North Carolina is among the minority of states (17) that elect their lieutenant governors separately from the governor. On Nov. 6, voters here will choose either Democrat Linda Coleman or Republican Dan Forest. The choice is especially clear-cut, to a degree that moderate-minded supporters of Republican Pat McCrory should consider a split vote for governor and lieutenant governor.
Forest, of Raleigh, has no experience in public office, while Coleman, of Knightdale, has served creditably on the Wake County Board of Commissioners, in the legislature and in the executive branch of state government.
Coleman holds strong Democratic views, while Forest is an equally ardent Republican – but, worryingly, he goes beyond traditional GOP stances to dally with tea party causes such as opposition to an imagined threat from “U.N. Agenda 21” and the supposed looming imposition of Shariah law on the United States.
His giving credence to such nonsense belies Forest’s self-description as “Principled. Conservative. Republican.” It’s likely that Forest would do more than just bring a business background (as an architect in a large firm) to the lieutenant governor’s office. Indications are, he comes with a built-in tea party agenda.
He’s also a strong supporter of vouchers and tax credits for home schoolers and private school tuition, which he says would make public schools more competitive but which would more likely weaken local school systems and lessen the state’s commitment to its public schools (Forest and his wife home-school their children.).
Finally, he appears to favor a sub-minimal level of state government spending that would do untold harm to education and other essential services: Based on parameters set by a (so-far unenacted) balanced budget amendment, “We’re spending $10 billion more than we need to in our general fund budget” he told an interviewer this year.
North Carolina’s general fund budget is about $20 billion.
And while he tempered that statement by saying huge budget cuts couldn’t be accomplished overnight, it’s evident where he stands: He favors an ultra-low tax state government that can’t afford to provide much beyond the bare essentials.
To put it mildly, that’s not how North Carolina rose above so many of the states of the Old Confederacy, it’s not how it has protected its environment or built its higher education system, and it’s not why so many people have chosen to move here.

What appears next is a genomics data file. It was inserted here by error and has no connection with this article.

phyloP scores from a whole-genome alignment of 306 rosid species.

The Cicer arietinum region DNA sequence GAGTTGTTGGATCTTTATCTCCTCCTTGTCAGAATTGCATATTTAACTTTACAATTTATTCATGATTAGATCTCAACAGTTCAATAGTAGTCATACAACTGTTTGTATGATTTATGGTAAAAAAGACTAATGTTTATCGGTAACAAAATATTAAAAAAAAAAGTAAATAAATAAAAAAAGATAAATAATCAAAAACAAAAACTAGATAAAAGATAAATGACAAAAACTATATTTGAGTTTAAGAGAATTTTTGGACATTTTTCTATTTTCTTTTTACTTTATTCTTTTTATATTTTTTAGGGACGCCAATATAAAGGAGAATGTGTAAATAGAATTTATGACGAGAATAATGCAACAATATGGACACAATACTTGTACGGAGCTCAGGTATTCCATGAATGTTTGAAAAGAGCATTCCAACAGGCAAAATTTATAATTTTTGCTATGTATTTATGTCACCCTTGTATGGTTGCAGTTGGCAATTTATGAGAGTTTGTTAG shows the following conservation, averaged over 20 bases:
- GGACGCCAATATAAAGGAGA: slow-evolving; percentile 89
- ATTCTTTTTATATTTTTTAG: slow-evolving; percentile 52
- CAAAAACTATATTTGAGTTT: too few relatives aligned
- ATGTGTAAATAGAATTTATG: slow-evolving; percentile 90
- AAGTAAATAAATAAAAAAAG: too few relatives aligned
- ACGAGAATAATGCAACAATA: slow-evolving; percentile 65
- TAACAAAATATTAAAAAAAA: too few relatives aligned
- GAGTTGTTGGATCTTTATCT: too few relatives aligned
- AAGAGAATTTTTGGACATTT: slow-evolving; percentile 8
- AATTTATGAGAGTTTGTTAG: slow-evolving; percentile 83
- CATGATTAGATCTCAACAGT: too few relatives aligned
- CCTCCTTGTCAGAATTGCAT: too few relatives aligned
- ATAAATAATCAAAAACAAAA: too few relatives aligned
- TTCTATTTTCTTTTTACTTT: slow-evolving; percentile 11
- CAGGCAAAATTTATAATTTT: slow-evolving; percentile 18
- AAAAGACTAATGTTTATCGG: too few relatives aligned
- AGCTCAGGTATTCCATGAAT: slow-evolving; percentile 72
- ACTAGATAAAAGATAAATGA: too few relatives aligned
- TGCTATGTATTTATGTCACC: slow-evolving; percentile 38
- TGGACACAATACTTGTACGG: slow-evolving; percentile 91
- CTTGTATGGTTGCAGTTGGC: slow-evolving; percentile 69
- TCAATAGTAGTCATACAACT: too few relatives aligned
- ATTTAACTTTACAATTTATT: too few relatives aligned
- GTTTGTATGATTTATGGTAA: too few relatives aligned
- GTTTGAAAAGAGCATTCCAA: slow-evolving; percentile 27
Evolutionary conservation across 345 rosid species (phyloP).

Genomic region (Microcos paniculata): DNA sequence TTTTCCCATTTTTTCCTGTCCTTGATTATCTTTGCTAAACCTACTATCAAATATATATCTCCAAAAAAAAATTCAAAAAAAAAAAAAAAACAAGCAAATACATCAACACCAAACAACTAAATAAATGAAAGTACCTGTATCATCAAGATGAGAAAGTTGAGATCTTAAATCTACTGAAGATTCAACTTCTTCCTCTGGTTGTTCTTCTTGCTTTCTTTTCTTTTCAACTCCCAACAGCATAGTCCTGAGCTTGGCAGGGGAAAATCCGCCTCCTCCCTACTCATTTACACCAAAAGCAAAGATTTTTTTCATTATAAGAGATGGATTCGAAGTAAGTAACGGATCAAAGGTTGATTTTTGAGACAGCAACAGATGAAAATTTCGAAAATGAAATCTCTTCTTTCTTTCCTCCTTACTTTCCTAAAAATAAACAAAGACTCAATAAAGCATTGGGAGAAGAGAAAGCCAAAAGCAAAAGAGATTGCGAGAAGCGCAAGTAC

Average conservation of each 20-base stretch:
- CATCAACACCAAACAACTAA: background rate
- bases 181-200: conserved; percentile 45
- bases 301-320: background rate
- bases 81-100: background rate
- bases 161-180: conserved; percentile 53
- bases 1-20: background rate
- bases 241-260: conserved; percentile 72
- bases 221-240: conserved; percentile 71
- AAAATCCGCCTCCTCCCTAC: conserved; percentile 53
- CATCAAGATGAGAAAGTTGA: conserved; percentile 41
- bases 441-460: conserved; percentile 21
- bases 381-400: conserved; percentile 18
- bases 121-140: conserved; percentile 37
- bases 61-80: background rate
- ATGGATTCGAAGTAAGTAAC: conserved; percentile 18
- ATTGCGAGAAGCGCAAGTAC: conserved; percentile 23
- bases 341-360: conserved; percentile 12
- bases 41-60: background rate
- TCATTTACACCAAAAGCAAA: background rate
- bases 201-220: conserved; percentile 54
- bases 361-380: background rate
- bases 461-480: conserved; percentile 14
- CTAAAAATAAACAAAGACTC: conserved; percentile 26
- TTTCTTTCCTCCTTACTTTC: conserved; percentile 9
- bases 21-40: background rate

Coleman, in contrast, is a mainstream, traditional Democrat. She’s picked up support from the State Employees Association of N.C. for her advocacy on behalf of state employees and workers in general – folks who haven’t had it easy, and who have been convenient targets for politicians out to make political points.
She’s a former teacher and a strong supporter of public education. That’s doubly important because one duty of the lieutenant governor is to sit on the state Board of Education. Given the legislature’s current attitude – unembarrassed at statewide per-pupil spending that’s among the nation’s lowest – a fighter for students and teachers is just what’s needed in that board seat.
She’s also had local government and legislative experience. That includes serving as chair of the Wake commissioners, which oversees a budget of several hundred million dollars, including school expenditures, in a fast-growing (and business-friendly) county. She subsequently won election to the state House, and then served as director of the Office of State Personnel until leaving to campaign earlier this year.
In The N&O’s editorial view, Linda Coleman is the better-qualified and more moderate choice for a post that often has been a stepping stone to North Carolina’s governorship.